This morning we woke from a lousy night’s sleep to find that the tent was still standing, although still billowing in around us like a spinnaker in a gale. The neighbours had finally shut up after midnight, but commenced laughing, shrieking and giggling the minute they woke up, despite the odd pointed comments from other neighbours within earshot.
Breakfast and pack up, then over to the information centre centre to check in. There’s a free shuttle bus we can catch up to the Mt Oberon car-park, but stupidly it doesn’t stop at the information centre — it leaves from the beach, the furthest possible point from here that’s still within the Tidal River campground! Shoulder the bags and drop in at the shop for a ceremonial last cup of coffee, then make our way down to the car-park to wait for the bus. Another oddity, there’s nowhere to sit at the bus stop, and the nearest garbage bins are as far as you can get from the stop as possible!
The bus dropped us off at the car-park and we started on our way, off on the walk to the lighthouse, with perhaps just a little less training than we really should have had…. All the good intentions over the last few weeks seem to have come to nought, I think we’ll be relying on general fitness, brute force and ignorance!
The park rangers had told us that the grass trees were all in flower, although the flowers were starting to fade this week, and the flag irises were coming out everywhere. It was stunning though, flower spikes from the grass trees up to 3m tall, and great swathes of white irises in the undergrowth. The April bushfire is still highly visible, but most of the ash has washed away, its all just sprouting black trees and bright green underbrush. Very photogenic, but…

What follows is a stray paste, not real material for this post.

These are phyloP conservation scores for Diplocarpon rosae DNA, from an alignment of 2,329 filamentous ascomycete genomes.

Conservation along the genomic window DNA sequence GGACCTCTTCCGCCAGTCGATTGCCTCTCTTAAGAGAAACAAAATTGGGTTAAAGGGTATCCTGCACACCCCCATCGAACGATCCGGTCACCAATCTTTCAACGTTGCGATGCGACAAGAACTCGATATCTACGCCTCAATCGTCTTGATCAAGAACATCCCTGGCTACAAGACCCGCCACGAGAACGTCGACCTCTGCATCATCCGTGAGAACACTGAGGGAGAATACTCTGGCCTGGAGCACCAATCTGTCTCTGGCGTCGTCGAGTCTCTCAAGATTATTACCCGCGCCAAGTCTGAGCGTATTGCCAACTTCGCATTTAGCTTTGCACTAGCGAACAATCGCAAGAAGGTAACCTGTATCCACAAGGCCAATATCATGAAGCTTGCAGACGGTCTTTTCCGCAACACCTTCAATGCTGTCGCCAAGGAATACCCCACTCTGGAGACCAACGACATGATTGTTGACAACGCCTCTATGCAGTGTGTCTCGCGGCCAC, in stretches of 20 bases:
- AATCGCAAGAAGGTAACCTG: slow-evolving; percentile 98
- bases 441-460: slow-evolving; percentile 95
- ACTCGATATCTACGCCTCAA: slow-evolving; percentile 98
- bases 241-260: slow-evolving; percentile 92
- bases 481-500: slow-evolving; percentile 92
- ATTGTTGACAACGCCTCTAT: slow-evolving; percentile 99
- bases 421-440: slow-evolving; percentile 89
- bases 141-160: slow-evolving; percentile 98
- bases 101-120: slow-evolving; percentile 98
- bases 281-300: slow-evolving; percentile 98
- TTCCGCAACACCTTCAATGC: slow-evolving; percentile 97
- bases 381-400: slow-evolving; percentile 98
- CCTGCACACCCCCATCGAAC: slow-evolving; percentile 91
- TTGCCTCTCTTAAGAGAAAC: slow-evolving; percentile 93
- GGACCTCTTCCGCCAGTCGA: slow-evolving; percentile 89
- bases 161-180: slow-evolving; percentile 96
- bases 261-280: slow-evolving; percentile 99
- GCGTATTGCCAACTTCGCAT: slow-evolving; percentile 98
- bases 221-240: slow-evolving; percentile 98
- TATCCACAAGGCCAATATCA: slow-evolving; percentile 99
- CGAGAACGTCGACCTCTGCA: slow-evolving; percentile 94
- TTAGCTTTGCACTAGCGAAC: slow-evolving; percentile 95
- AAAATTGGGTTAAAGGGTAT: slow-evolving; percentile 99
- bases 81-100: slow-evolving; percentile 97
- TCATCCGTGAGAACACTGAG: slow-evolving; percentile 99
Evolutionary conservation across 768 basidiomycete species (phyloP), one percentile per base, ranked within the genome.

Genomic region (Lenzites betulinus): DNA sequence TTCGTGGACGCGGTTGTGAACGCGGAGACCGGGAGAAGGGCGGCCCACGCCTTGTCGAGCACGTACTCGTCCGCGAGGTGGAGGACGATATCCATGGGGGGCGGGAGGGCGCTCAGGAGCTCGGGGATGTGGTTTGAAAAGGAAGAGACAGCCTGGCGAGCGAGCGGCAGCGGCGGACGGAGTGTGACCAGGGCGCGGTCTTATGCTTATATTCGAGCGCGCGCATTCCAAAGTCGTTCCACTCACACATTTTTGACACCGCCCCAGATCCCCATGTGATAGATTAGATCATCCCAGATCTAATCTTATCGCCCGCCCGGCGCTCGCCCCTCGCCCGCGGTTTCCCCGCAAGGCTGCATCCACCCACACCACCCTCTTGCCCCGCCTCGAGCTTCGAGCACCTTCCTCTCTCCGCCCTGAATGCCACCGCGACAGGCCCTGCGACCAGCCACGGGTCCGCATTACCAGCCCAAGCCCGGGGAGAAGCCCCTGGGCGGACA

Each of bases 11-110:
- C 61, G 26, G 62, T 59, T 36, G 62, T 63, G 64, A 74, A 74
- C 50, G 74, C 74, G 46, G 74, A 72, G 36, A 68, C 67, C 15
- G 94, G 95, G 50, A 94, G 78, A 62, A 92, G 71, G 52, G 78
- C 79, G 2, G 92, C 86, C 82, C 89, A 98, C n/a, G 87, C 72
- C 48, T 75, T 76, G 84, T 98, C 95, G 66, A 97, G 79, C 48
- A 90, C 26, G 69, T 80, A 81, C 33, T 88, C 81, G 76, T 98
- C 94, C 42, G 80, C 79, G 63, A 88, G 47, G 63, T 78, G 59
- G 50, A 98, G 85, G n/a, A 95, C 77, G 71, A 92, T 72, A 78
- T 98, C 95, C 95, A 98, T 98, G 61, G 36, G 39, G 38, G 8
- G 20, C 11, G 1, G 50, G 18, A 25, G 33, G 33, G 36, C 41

I’d put my camera batter on charge on Thursday evening, knowing that we were going away, knowing how much I wanted to take some follow-up photos to compare to the visit in June. Unfortunately I must have turned my camera on and left it on in my bag, it had just enough juice to tell me to change the battery pack — very helpful — before turning itself off. The charger is helpfully at home too, so even if there is a power-point at the cabins this evening, I won’t be able to charge it up for tomorrow! Luckily I’ve brought my APS film camera, as I’m still trying to finish off the last nine frames — when I get it developed there’ll be one or two shots of today…
See the photos page.